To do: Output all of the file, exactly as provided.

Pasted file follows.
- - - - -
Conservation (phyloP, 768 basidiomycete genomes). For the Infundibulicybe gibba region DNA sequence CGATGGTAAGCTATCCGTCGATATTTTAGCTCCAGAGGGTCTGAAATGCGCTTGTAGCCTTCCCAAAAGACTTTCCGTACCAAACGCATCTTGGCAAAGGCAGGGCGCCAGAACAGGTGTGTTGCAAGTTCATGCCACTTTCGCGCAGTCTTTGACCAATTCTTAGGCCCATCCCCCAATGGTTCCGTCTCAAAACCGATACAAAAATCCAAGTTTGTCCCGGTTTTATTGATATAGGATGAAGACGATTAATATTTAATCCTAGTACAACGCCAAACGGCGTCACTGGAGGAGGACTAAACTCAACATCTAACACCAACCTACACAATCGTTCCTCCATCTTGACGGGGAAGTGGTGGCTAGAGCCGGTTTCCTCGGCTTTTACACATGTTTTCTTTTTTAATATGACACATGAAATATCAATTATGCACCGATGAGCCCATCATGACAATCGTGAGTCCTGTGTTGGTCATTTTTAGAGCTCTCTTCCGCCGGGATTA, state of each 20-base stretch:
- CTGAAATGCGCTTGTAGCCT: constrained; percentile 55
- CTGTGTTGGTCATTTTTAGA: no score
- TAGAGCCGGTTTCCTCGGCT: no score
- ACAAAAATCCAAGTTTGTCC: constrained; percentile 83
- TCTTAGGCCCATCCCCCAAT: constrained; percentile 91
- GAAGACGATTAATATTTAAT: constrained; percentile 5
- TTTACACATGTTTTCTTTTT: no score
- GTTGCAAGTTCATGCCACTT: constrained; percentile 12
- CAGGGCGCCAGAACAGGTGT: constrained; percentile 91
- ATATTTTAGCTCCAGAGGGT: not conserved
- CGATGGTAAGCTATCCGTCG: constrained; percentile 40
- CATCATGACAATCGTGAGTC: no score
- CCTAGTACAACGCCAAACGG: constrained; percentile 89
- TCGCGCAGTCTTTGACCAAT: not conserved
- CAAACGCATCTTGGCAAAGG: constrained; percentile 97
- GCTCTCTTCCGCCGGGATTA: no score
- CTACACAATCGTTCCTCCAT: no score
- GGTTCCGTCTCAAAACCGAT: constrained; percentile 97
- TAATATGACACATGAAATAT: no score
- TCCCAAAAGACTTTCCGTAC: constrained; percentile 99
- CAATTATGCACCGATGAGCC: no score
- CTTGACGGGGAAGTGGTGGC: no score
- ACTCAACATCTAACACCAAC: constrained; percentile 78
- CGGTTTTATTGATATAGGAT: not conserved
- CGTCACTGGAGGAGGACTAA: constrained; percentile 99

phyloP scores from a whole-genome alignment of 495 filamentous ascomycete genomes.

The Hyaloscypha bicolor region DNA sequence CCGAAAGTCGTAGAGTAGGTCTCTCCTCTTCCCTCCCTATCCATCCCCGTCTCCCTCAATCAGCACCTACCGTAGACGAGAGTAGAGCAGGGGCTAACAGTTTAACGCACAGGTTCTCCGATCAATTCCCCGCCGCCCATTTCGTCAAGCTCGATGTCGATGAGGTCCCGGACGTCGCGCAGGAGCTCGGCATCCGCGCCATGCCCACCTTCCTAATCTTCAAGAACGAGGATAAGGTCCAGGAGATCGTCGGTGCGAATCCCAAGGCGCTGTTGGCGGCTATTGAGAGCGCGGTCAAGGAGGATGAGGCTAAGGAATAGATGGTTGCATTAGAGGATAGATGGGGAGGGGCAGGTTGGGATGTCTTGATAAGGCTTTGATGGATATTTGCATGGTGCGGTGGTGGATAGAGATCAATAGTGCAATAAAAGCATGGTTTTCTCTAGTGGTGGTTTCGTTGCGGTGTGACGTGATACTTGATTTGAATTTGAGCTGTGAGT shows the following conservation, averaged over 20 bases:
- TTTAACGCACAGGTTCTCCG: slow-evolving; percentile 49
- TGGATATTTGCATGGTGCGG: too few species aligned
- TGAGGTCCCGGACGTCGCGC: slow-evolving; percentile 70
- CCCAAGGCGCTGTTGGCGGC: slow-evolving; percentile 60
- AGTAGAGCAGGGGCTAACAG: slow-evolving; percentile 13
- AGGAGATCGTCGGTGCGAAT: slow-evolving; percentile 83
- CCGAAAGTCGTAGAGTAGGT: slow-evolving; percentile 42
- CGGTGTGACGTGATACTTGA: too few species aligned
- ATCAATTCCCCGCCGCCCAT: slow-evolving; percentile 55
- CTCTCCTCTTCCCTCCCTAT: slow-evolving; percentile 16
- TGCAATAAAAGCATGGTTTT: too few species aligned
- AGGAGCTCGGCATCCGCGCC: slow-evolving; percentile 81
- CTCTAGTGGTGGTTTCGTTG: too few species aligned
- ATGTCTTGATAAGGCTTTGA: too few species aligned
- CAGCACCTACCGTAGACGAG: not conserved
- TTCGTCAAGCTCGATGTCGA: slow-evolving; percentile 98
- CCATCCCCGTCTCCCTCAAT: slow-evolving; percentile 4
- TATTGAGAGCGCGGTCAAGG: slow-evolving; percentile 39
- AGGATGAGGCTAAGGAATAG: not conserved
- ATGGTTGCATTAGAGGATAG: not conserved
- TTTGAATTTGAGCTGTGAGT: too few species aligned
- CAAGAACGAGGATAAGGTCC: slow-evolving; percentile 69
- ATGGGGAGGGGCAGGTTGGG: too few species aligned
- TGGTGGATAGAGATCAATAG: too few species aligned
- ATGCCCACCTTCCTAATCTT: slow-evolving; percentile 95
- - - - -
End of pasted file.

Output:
Conservation (phyloP, 768 basidiomycete genomes). For the Infundibulicybe gibba region DNA sequence CGATGGTAAGCTATCCGTCGATATTTTAGCTCCAGAGGGTCTGAAATGCGCTTGTAGCCTTCCCAAAAGACTTTCCGTACCAAACGCATCTTGGCAAAGGCAGGGCGCCAGAACAGGTGTGTTGCAAGTTCATGCCACTTTCGCGCAGTCTTTGACCAATTCTTAGGCCCATCCCCCAATGGTTCCGTCTCAAAACCGATACAAAAATCCAAGTTTGTCCCGGTTTTATTGATATAGGATGAAGACGATTAATATTTAATCCTAGTACAACGCCAAACGGCGTCACTGGAGGAGGACTAAACTCAACATCTAACACCAACCTACACAATCGTTCCTCCATCTTGACGGGGAAGTGGTGGCTAGAGCCGGTTTCCTCGGCTTTTACACATGTTTTCTTTTTTAATATGACACATGAAATATCAATTATGCACCGATGAGCCCATCATGACAATCGTGAGTCCTGTGTTGGTCATTTTTAGAGCTCTCTTCCGCCGGGATTA, state of each 20-base stretch:
- CTGAAATGCGCTTGTAGCCT: constrained; percentile 55
- CTGTGTTGGTCATTTTTAGA: no score
- TAGAGCCGGTTTCCTCGGCT: no score
- ACAAAAATCCAAGTTTGTCC: constrained; percentile 83
- TCTTAGGCCCATCCCCCAAT: constrained; percentile 91
- GAAGACGATTAATATTTAAT: constrained; percentile 5
- TTTACACATGTTTTCTTTTT: no score
- GTTGCAAGTTCATGCCACTT: constrained; percentile 12
- CAGGGCGCCAGAACAGGTGT: constrained; percentile 91
- ATATTTTAGCTCCAGAGGGT: not conserved
- CGATGGTAAGCTATCCGTCG: constrained; percentile 40
- CATCATGACAATCGTGAGTC: no score
- CCTAGTACAACGCCAAACGG: constrained; percentile 89
- TCGCGCAGTCTTTGACCAAT: not conserved
- CAAACGCATCTTGGCAAAGG: constrained; percentile 97
- GCTCTCTTCCGCCGGGATTA: no score
- CTACACAATCGTTCCTCCAT: no score
- GGTTCCGTCTCAAAACCGAT: constrained; percentile 97
- TAATATGACACATGAAATAT: no score
- TCCCAAAAGACTTTCCGTAC: constrained; percentile 99
- CAATTATGCACCGATGAGCC: no score
- CTTGACGGGGAAGTGGTGGC: no score
- ACTCAACATCTAACACCAAC: constrained; percentile 78
- CGGTTTTATTGATATAGGAT: not conserved
- CGTCACTGGAGGAGGACTAA: constrained; percentile 99

phyloP scores from a whole-genome alignment of 495 filamentous ascomycete genomes.

The Hyaloscypha bicolor region DNA sequence CCGAAAGTCGTAGAGTAGGTCTCTCCTCTTCCCTCCCTATCCATCCCCGTCTCCCTCAATCAGCACCTACCGTAGACGAGAGTAGAGCAGGGGCTAACAGTTTAACGCACAGGTTCTCCGATCAATTCCCCGCCGCCCATTTCGTCAAGCTCGATGTCGATGAGGTCCCGGACGTCGCGCAGGAGCTCGGCATCCGCGCCATGCCCACCTTCCTAATCTTCAAGAACGAGGATAAGGTCCAGGAGATCGTCGGTGCGAATCCCAAGGCGCTGTTGGCGGCTATTGAGAGCGCGGTCAAGGAGGATGAGGCTAAGGAATAGATGGTTGCATTAGAGGATAGATGGGGAGGGGCAGGTTGGGATGTCTTGATAAGGCTTTGATGGATATTTGCATGGTGCGGTGGTGGATAGAGATCAATAGTGCAATAAAAGCATGGTTTTCTCTAGTGGTGGTTTCGTTGCGGTGTGACGTGATACTTGATTTGAATTTGAGCTGTGAGT shows the following conservation, averaged over 20 bases:
- TTTAACGCACAGGTTCTCCG: slow-evolving; percentile 49
- TGGATATTTGCATGGTGCGG: too few species aligned
- TGAGGTCCCGGACGTCGCGC: slow-evolving; percentile 70
- CCCAAGGCGCTGTTGGCGGC: slow-evolving; percentile 60
- AGTAGAGCAGGGGCTAACAG: slow-evolving; percentile 13
- AGGAGATCGTCGGTGCGAAT: slow-evolving; percentile 83
- CCGAAAGTCGTAGAGTAGGT: slow-evolving; percentile 42
- CGGTGTGACGTGATACTTGA: too few species aligned
- ATCAATTCCCCGCCGCCCAT: slow-evolving; percentile 55
- CTCTCCTCTTCCCTCCCTAT: slow-evolving; percentile 16
- TGCAATAAAAGCATGGTTTT: too few species aligned
- AGGAGCTCGGCATCCGCGCC: slow-evolving; percentile 81
- CTCTAGTGGTGGTTTCGTTG: too few species aligned
- ATGTCTTGATAAGGCTTTGA: too few species aligned
- CAGCACCTACCGTAGACGAG: not conserved
- TTCGTCAAGCTCGATGTCGA: slow-evolving; percentile 98
- CCATCCCCGTCTCCCTCAAT: slow-evolving; percentile 4
- TATTGAGAGCGCGGTCAAGG: slow-evolving; percentile 39
- AGGATGAGGCTAAGGAATAG: not conserved
- ATGGTTGCATTAGAGGATAG: not conserved
- TTTGAATTTGAGCTGTGAGT: too few species aligned
- CAAGAACGAGGATAAGGTCC: slow-evolving; percentile 69
- ATGGGGAGGGGCAGGTTGGG: too few species aligned
- TGGTGGATAGAGATCAATAG: too few species aligned
- ATGCCCACCTTCCTAATCTT: slow-evolving; percentile 95